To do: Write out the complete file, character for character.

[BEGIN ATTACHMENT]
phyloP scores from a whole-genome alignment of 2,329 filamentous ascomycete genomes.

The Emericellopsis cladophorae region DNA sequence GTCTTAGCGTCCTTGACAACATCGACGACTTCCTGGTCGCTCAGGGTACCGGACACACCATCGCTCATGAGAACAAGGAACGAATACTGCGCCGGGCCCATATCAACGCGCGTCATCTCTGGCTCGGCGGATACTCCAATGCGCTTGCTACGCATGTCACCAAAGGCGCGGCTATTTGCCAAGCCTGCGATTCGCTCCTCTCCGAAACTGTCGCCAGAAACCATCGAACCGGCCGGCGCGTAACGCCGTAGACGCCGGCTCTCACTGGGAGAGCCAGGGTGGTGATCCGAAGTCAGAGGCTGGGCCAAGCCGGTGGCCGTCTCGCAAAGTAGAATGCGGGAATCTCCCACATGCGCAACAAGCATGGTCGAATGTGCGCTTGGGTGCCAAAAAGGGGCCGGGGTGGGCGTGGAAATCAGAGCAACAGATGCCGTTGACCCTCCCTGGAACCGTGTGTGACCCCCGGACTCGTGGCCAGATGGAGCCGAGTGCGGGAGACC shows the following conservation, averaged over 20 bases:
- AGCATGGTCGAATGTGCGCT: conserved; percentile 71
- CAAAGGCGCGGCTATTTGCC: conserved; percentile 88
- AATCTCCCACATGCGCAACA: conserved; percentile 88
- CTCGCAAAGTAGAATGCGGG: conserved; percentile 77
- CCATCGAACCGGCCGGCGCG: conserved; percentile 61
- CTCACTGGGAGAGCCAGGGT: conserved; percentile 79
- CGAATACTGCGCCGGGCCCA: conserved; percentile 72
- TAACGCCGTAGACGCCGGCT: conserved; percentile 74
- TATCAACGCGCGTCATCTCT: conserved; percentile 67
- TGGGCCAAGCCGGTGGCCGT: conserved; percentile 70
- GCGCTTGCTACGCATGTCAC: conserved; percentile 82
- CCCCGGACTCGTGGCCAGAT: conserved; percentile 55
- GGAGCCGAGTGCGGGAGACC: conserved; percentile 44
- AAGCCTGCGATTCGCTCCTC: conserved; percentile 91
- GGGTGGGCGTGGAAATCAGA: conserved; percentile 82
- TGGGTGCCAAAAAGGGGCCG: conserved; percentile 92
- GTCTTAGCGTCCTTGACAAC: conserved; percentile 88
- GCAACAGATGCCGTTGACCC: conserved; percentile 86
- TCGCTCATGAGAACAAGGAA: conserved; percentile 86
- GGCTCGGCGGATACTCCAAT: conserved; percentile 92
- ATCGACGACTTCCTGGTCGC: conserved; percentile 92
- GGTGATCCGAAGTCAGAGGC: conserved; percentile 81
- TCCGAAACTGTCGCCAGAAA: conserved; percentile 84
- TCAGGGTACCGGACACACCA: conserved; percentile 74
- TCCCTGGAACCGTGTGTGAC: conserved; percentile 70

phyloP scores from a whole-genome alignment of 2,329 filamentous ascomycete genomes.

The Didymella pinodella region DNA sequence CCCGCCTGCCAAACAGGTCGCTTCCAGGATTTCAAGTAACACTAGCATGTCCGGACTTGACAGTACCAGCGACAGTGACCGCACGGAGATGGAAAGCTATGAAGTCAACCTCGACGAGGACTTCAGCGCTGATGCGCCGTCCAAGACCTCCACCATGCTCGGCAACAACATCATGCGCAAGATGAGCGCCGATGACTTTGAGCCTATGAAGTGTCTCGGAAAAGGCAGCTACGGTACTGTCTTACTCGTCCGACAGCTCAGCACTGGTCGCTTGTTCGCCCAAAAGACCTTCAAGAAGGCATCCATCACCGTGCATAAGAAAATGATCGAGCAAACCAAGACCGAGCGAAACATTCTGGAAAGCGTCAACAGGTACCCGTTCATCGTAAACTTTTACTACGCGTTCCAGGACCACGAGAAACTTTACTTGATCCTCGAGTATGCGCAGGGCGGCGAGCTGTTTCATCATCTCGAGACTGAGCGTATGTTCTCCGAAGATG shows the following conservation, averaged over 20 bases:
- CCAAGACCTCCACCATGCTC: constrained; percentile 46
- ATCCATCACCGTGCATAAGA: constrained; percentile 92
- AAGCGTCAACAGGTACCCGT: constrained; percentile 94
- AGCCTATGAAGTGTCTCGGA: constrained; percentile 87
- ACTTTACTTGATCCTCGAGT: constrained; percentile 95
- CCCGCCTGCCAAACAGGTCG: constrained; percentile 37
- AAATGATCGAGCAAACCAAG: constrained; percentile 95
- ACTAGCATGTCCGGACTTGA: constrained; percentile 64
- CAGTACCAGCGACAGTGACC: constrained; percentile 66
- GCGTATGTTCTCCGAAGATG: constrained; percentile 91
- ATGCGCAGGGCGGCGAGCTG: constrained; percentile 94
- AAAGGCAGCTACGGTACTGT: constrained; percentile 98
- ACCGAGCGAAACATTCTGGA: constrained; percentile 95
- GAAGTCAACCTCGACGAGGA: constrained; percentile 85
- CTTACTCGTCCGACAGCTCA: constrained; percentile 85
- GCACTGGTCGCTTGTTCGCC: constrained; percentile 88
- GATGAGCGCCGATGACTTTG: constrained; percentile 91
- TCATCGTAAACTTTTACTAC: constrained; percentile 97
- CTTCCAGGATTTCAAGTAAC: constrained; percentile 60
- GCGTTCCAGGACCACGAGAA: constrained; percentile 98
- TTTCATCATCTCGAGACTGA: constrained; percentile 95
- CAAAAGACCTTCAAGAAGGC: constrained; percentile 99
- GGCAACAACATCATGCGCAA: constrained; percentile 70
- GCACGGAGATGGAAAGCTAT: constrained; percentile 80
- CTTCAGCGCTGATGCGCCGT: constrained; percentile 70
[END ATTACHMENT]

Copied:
phyloP scores from a whole-genome alignment of 2,329 filamentous ascomycete genomes.

The Emericellopsis cladophorae region DNA sequence GTCTTAGCGTCCTTGACAACATCGACGACTTCCTGGTCGCTCAGGGTACCGGACACACCATCGCTCATGAGAACAAGGAACGAATACTGCGCCGGGCCCATATCAACGCGCGTCATCTCTGGCTCGGCGGATACTCCAATGCGCTTGCTACGCATGTCACCAAAGGCGCGGCTATTTGCCAAGCCTGCGATTCGCTCCTCTCCGAAACTGTCGCCAGAAACCATCGAACCGGCCGGCGCGTAACGCCGTAGACGCCGGCTCTCACTGGGAGAGCCAGGGTGGTGATCCGAAGTCAGAGGCTGGGCCAAGCCGGTGGCCGTCTCGCAAAGTAGAATGCGGGAATCTCCCACATGCGCAACAAGCATGGTCGAATGTGCGCTTGGGTGCCAAAAAGGGGCCGGGGTGGGCGTGGAAATCAGAGCAACAGATGCCGTTGACCCTCCCTGGAACCGTGTGTGACCCCCGGACTCGTGGCCAGATGGAGCCGAGTGCGGGAGACC shows the following conservation, averaged over 20 bases:
- AGCATGGTCGAATGTGCGCT: conserved; percentile 71
- CAAAGGCGCGGCTATTTGCC: conserved; percentile 88
- AATCTCCCACATGCGCAACA: conserved; percentile 88
- CTCGCAAAGTAGAATGCGGG: conserved; percentile 77
- CCATCGAACCGGCCGGCGCG: conserved; percentile 61
- CTCACTGGGAGAGCCAGGGT: conserved; percentile 79
- CGAATACTGCGCCGGGCCCA: conserved; percentile 72
- TAACGCCGTAGACGCCGGCT: conserved; percentile 74
- TATCAACGCGCGTCATCTCT: conserved; percentile 67
- TGGGCCAAGCCGGTGGCCGT: conserved; percentile 70
- GCGCTTGCTACGCATGTCAC: conserved; percentile 82
- CCCCGGACTCGTGGCCAGAT: conserved; percentile 55
- GGAGCCGAGTGCGGGAGACC: conserved; percentile 44
- AAGCCTGCGATTCGCTCCTC: conserved; percentile 91
- GGGTGGGCGTGGAAATCAGA: conserved; percentile 82
- TGGGTGCCAAAAAGGGGCCG: conserved; percentile 92
- GTCTTAGCGTCCTTGACAAC: conserved; percentile 88
- GCAACAGATGCCGTTGACCC: conserved; percentile 86
- TCGCTCATGAGAACAAGGAA: conserved; percentile 86
- GGCTCGGCGGATACTCCAAT: conserved; percentile 92
- ATCGACGACTTCCTGGTCGC: conserved; percentile 92
- GGTGATCCGAAGTCAGAGGC: conserved; percentile 81
- TCCGAAACTGTCGCCAGAAA: conserved; percentile 84
- TCAGGGTACCGGACACACCA: conserved; percentile 74
- TCCCTGGAACCGTGTGTGAC: conserved; percentile 70

phyloP scores from a whole-genome alignment of 2,329 filamentous ascomycete genomes.

The Didymella pinodella region DNA sequence CCCGCCTGCCAAACAGGTCGCTTCCAGGATTTCAAGTAACACTAGCATGTCCGGACTTGACAGTACCAGCGACAGTGACCGCACGGAGATGGAAAGCTATGAAGTCAACCTCGACGAGGACTTCAGCGCTGATGCGCCGTCCAAGACCTCCACCATGCTCGGCAACAACATCATGCGCAAGATGAGCGCCGATGACTTTGAGCCTATGAAGTGTCTCGGAAAAGGCAGCTACGGTACTGTCTTACTCGTCCGACAGCTCAGCACTGGTCGCTTGTTCGCCCAAAAGACCTTCAAGAAGGCATCCATCACCGTGCATAAGAAAATGATCGAGCAAACCAAGACCGAGCGAAACATTCTGGAAAGCGTCAACAGGTACCCGTTCATCGTAAACTTTTACTACGCGTTCCAGGACCACGAGAAACTTTACTTGATCCTCGAGTATGCGCAGGGCGGCGAGCTGTTTCATCATCTCGAGACTGAGCGTATGTTCTCCGAAGATG shows the following conservation, averaged over 20 bases:
- CCAAGACCTCCACCATGCTC: constrained; percentile 46
- ATCCATCACCGTGCATAAGA: constrained; percentile 92
- AAGCGTCAACAGGTACCCGT: constrained; percentile 94
- AGCCTATGAAGTGTCTCGGA: constrained; percentile 87
- ACTTTACTTGATCCTCGAGT: constrained; percentile 95
- CCCGCCTGCCAAACAGGTCG: constrained; percentile 37
- AAATGATCGAGCAAACCAAG: constrained; percentile 95
- ACTAGCATGTCCGGACTTGA: constrained; percentile 64
- CAGTACCAGCGACAGTGACC: constrained; percentile 66
- GCGTATGTTCTCCGAAGATG: constrained; percentile 91
- ATGCGCAGGGCGGCGAGCTG: constrained; percentile 94
- AAAGGCAGCTACGGTACTGT: constrained; percentile 98
- ACCGAGCGAAACATTCTGGA: constrained; percentile 95
- GAAGTCAACCTCGACGAGGA: constrained; percentile 85
- CTTACTCGTCCGACAGCTCA: constrained; percentile 85
- GCACTGGTCGCTTGTTCGCC: constrained; percentile 88
- GATGAGCGCCGATGACTTTG: constrained; percentile 91
- TCATCGTAAACTTTTACTAC: constrained; percentile 97
- CTTCCAGGATTTCAAGTAAC: constrained; percentile 60
- GCGTTCCAGGACCACGAGAA: constrained; percentile 98
- TTTCATCATCTCGAGACTGA: constrained; percentile 95
- CAAAAGACCTTCAAGAAGGC: constrained; percentile 99
- GGCAACAACATCATGCGCAA: constrained; percentile 70
- GCACGGAGATGGAAAGCTAT: constrained; percentile 80
- CTTCAGCGCTGATGCGCCGT: constrained; percentile 70